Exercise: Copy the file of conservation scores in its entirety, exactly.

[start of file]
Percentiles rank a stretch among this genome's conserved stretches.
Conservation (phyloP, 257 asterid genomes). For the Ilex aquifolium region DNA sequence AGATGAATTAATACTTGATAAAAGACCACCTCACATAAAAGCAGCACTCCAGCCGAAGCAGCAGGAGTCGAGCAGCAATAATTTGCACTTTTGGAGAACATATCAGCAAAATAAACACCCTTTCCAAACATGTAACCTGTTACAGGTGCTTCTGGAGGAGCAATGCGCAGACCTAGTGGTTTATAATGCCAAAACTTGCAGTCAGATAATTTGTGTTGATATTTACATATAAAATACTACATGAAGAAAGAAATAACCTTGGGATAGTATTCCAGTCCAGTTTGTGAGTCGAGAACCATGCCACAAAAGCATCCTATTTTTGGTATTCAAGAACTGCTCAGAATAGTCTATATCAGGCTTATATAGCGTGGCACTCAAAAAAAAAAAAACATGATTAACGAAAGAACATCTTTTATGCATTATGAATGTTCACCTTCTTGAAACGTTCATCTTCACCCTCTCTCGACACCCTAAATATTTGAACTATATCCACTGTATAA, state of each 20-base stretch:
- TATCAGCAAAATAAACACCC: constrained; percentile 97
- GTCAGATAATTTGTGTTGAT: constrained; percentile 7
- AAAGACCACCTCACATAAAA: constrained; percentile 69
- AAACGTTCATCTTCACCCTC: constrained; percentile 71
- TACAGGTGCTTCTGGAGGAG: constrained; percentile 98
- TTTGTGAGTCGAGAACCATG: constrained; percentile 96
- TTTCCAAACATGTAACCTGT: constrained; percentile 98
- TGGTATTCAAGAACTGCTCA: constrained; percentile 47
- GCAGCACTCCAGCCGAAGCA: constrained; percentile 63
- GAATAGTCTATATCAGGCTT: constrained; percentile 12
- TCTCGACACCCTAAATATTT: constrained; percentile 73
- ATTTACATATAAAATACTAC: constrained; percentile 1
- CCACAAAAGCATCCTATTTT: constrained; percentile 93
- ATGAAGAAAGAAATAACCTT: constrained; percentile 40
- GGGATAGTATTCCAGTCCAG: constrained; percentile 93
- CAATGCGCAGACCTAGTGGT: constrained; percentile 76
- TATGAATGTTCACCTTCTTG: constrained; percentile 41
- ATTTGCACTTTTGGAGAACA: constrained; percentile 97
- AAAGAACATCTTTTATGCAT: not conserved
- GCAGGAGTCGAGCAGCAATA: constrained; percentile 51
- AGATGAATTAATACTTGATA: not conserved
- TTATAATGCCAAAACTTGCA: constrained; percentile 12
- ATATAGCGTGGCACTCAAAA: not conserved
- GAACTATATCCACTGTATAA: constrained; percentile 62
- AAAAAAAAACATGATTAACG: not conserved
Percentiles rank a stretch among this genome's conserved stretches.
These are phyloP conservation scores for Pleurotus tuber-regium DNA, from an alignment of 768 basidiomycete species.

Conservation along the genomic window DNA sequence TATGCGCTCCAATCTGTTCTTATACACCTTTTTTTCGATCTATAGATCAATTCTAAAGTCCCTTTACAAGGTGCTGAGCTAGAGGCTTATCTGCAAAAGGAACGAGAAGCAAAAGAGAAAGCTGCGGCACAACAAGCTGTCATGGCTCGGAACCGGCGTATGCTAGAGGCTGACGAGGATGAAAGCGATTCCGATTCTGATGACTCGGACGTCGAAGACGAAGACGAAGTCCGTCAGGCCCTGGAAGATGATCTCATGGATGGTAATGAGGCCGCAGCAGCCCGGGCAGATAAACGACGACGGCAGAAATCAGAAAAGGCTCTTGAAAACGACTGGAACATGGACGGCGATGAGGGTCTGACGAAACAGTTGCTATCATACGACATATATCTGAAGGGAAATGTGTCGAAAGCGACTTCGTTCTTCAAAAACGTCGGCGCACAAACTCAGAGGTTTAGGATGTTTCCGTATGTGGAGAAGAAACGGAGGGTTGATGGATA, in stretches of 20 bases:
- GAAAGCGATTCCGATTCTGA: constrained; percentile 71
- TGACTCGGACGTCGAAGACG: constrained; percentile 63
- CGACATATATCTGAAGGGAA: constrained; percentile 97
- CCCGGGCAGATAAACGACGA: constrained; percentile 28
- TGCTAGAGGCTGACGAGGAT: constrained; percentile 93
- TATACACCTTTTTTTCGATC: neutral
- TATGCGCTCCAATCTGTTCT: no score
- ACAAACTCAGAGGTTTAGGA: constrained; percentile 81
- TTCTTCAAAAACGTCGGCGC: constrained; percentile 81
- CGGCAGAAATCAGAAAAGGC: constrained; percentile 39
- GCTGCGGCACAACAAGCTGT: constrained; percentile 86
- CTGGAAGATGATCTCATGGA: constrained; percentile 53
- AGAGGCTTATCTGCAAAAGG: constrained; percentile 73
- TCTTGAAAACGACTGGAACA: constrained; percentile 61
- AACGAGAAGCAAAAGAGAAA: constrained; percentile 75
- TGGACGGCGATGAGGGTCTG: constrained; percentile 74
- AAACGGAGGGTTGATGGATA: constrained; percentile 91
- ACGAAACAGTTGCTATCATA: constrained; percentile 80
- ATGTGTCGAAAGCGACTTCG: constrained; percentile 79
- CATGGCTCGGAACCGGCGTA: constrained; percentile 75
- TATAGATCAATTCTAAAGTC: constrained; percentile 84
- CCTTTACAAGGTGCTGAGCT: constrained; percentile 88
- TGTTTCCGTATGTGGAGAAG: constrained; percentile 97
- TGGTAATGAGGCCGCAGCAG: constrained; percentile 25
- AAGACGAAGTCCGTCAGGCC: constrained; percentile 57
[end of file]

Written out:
Percentiles rank a stretch among this genome's conserved stretches.
Conservation (phyloP, 257 asterid genomes). For the Ilex aquifolium region DNA sequence AGATGAATTAATACTTGATAAAAGACCACCTCACATAAAAGCAGCACTCCAGCCGAAGCAGCAGGAGTCGAGCAGCAATAATTTGCACTTTTGGAGAACATATCAGCAAAATAAACACCCTTTCCAAACATGTAACCTGTTACAGGTGCTTCTGGAGGAGCAATGCGCAGACCTAGTGGTTTATAATGCCAAAACTTGCAGTCAGATAATTTGTGTTGATATTTACATATAAAATACTACATGAAGAAAGAAATAACCTTGGGATAGTATTCCAGTCCAGTTTGTGAGTCGAGAACCATGCCACAAAAGCATCCTATTTTTGGTATTCAAGAACTGCTCAGAATAGTCTATATCAGGCTTATATAGCGTGGCACTCAAAAAAAAAAAAACATGATTAACGAAAGAACATCTTTTATGCATTATGAATGTTCACCTTCTTGAAACGTTCATCTTCACCCTCTCTCGACACCCTAAATATTTGAACTATATCCACTGTATAA, state of each 20-base stretch:
- TATCAGCAAAATAAACACCC: constrained; percentile 97
- GTCAGATAATTTGTGTTGAT: constrained; percentile 7
- AAAGACCACCTCACATAAAA: constrained; percentile 69
- AAACGTTCATCTTCACCCTC: constrained; percentile 71
- TACAGGTGCTTCTGGAGGAG: constrained; percentile 98
- TTTGTGAGTCGAGAACCATG: constrained; percentile 96
- TTTCCAAACATGTAACCTGT: constrained; percentile 98
- TGGTATTCAAGAACTGCTCA: constrained; percentile 47
- GCAGCACTCCAGCCGAAGCA: constrained; percentile 63
- GAATAGTCTATATCAGGCTT: constrained; percentile 12
- TCTCGACACCCTAAATATTT: constrained; percentile 73
- ATTTACATATAAAATACTAC: constrained; percentile 1
- CCACAAAAGCATCCTATTTT: constrained; percentile 93
- ATGAAGAAAGAAATAACCTT: constrained; percentile 40
- GGGATAGTATTCCAGTCCAG: constrained; percentile 93
- CAATGCGCAGACCTAGTGGT: constrained; percentile 76
- TATGAATGTTCACCTTCTTG: constrained; percentile 41
- ATTTGCACTTTTGGAGAACA: constrained; percentile 97
- AAAGAACATCTTTTATGCAT: not conserved
- GCAGGAGTCGAGCAGCAATA: constrained; percentile 51
- AGATGAATTAATACTTGATA: not conserved
- TTATAATGCCAAAACTTGCA: constrained; percentile 12
- ATATAGCGTGGCACTCAAAA: not conserved
- GAACTATATCCACTGTATAA: constrained; percentile 62
- AAAAAAAAACATGATTAACG: not conserved
Percentiles rank a stretch among this genome's conserved stretches.
These are phyloP conservation scores for Pleurotus tuber-regium DNA, from an alignment of 768 basidiomycete species.

Conservation along the genomic window DNA sequence TATGCGCTCCAATCTGTTCTTATACACCTTTTTTTCGATCTATAGATCAATTCTAAAGTCCCTTTACAAGGTGCTGAGCTAGAGGCTTATCTGCAAAAGGAACGAGAAGCAAAAGAGAAAGCTGCGGCACAACAAGCTGTCATGGCTCGGAACCGGCGTATGCTAGAGGCTGACGAGGATGAAAGCGATTCCGATTCTGATGACTCGGACGTCGAAGACGAAGACGAAGTCCGTCAGGCCCTGGAAGATGATCTCATGGATGGTAATGAGGCCGCAGCAGCCCGGGCAGATAAACGACGACGGCAGAAATCAGAAAAGGCTCTTGAAAACGACTGGAACATGGACGGCGATGAGGGTCTGACGAAACAGTTGCTATCATACGACATATATCTGAAGGGAAATGTGTCGAAAGCGACTTCGTTCTTCAAAAACGTCGGCGCACAAACTCAGAGGTTTAGGATGTTTCCGTATGTGGAGAAGAAACGGAGGGTTGATGGATA, in stretches of 20 bases:
- GAAAGCGATTCCGATTCTGA: constrained; percentile 71
- TGACTCGGACGTCGAAGACG: constrained; percentile 63
- CGACATATATCTGAAGGGAA: constrained; percentile 97
- CCCGGGCAGATAAACGACGA: constrained; percentile 28
- TGCTAGAGGCTGACGAGGAT: constrained; percentile 93
- TATACACCTTTTTTTCGATC: neutral
- TATGCGCTCCAATCTGTTCT: no score
- ACAAACTCAGAGGTTTAGGA: constrained; percentile 81
- TTCTTCAAAAACGTCGGCGC: constrained; percentile 81
- CGGCAGAAATCAGAAAAGGC: constrained; percentile 39
- GCTGCGGCACAACAAGCTGT: constrained; percentile 86
- CTGGAAGATGATCTCATGGA: constrained; percentile 53
- AGAGGCTTATCTGCAAAAGG: constrained; percentile 73
- TCTTGAAAACGACTGGAACA: constrained; percentile 61
- AACGAGAAGCAAAAGAGAAA: constrained; percentile 75
- TGGACGGCGATGAGGGTCTG: constrained; percentile 74
- AAACGGAGGGTTGATGGATA: constrained; percentile 91
- ACGAAACAGTTGCTATCATA: constrained; percentile 80
- ATGTGTCGAAAGCGACTTCG: constrained; percentile 79
- CATGGCTCGGAACCGGCGTA: constrained; percentile 75
- TATAGATCAATTCTAAAGTC: constrained; percentile 84
- CCTTTACAAGGTGCTGAGCT: constrained; percentile 88
- TGTTTCCGTATGTGGAGAAG: constrained; percentile 97
- TGGTAATGAGGCCGCAGCAG: constrained; percentile 25
- AAGACGAAGTCCGTCAGGCC: constrained; percentile 57